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Lenape Indians, The Original Philadelphians

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Lenape Indians, The Original Philadelphians

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Lenape Indians, The Original Philadelphians

Lenape Indians, The Original Philadelphians

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Chet Brooks hopes to pass on the history and traditions of the Lenape tribe to future generations. Courtesy of Chet Brooks hide caption

toggle caption Courtesy of Chet Brooks

The Music of the 'Go Get 'Em' Dance performed by the Lenape Indian Tribe

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The Lenni-Lenape Indians were the first known settlers of the area that is Philadelphia. Chet Brooks of Oklahoma is a member of the tribe, and he has devoted the past 36 years to studying and preserving Lenape history and tradition.

Brooks told NPR's Robert Smith that the Lenape Indians occupied the Philadelphia area almost 10,000 years before Europeans came to the region. Those settlers renamed the tribe, calling them the Delaware Indians, because they had trouble pronouncing Lenape (Leh-NAH-pay). Before the "Delawares" were forced off the land, they inhabited the region that is now New Jersey, as well as the area along the Delaware River in Pennsylvania and the Hudson Valley and New York Harbor, in New York.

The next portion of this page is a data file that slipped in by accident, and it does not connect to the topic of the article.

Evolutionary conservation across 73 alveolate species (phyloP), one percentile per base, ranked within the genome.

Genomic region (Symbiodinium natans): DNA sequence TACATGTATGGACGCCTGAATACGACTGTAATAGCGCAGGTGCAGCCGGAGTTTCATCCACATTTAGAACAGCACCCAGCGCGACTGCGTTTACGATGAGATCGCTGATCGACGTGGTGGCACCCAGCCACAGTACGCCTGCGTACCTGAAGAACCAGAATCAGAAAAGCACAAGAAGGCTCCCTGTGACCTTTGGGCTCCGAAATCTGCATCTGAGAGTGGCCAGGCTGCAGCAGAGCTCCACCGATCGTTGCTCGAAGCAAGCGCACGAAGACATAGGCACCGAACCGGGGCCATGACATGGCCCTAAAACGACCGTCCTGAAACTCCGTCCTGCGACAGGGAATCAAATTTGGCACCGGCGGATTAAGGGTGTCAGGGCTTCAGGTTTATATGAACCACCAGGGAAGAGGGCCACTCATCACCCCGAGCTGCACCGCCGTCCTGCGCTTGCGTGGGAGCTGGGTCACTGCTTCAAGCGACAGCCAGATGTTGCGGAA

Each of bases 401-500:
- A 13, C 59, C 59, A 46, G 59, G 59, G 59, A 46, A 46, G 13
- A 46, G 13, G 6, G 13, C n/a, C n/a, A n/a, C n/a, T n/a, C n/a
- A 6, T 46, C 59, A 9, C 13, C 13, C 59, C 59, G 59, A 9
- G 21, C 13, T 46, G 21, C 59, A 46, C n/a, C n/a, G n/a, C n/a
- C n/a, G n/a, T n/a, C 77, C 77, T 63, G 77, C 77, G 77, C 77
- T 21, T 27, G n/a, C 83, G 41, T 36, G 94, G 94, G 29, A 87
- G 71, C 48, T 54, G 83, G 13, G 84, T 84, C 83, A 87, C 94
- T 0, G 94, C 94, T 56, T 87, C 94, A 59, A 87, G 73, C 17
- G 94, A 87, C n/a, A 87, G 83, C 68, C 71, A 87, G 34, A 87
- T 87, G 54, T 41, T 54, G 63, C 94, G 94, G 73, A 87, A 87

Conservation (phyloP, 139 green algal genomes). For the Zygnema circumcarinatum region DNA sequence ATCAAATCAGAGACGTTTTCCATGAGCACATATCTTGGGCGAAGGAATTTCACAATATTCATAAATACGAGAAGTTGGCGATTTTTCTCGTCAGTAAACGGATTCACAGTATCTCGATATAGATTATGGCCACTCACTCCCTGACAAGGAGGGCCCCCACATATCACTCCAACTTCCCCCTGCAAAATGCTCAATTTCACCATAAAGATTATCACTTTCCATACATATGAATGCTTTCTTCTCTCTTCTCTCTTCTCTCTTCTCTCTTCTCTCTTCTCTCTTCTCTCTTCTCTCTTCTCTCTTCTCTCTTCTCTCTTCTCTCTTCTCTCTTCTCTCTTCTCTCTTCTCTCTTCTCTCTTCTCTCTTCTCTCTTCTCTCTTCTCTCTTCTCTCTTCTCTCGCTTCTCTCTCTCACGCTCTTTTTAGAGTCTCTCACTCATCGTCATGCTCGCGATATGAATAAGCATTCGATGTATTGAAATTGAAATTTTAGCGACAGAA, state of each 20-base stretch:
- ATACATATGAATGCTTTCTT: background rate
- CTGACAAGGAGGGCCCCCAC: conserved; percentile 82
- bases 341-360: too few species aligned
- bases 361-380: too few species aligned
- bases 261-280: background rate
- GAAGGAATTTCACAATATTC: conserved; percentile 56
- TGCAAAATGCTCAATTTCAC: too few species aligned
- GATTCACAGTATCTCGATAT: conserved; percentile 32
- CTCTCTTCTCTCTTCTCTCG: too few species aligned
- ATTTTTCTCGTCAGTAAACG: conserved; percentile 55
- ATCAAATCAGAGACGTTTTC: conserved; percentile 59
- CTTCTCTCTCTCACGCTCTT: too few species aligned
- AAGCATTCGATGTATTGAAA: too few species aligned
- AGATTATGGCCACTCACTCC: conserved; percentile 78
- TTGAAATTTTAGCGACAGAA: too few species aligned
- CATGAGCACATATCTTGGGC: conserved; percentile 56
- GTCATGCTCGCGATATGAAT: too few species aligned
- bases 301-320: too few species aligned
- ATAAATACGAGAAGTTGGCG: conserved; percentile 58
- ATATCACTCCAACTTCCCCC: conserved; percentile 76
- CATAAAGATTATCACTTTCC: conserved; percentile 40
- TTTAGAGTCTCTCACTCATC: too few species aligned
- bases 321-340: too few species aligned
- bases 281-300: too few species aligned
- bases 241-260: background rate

The Lenape signed their first treaty with William Penn in 1683, a document that Brooks says is often referred to as "the treaty that was never ratified, but never broken." Although Penn treated the tribe fairly, his son, Thomas, took a different approach. He tricked the Lenape into giving away their land, and the tribe moved West in what became known as the Delaware Westward Trek. Most tribe members now live in Oklahoma. Brooks says only about 985 Lenape survived the trip to Indian Territory — a number far reduced from the estimated 15,000-20,000 Lenape who lived on the East Coast before white settlers arrived.

In order to keep the tribe's culture alive and thriving today, the Lenape in Oklahoma hold weekly classes to study language, make traditional clothes and practice dance. One dance, the "Go Get 'Em Dance," involves men dancing around a fire while women stand in a line. The men tap the woman they want to dance with on the shoulder, sometimes choosing several women, depending on the number in line.

Brooks says that someday he would like to return to his homelands on the East Coast, set up a business and continue his work to keep the Lenape traditions alive.

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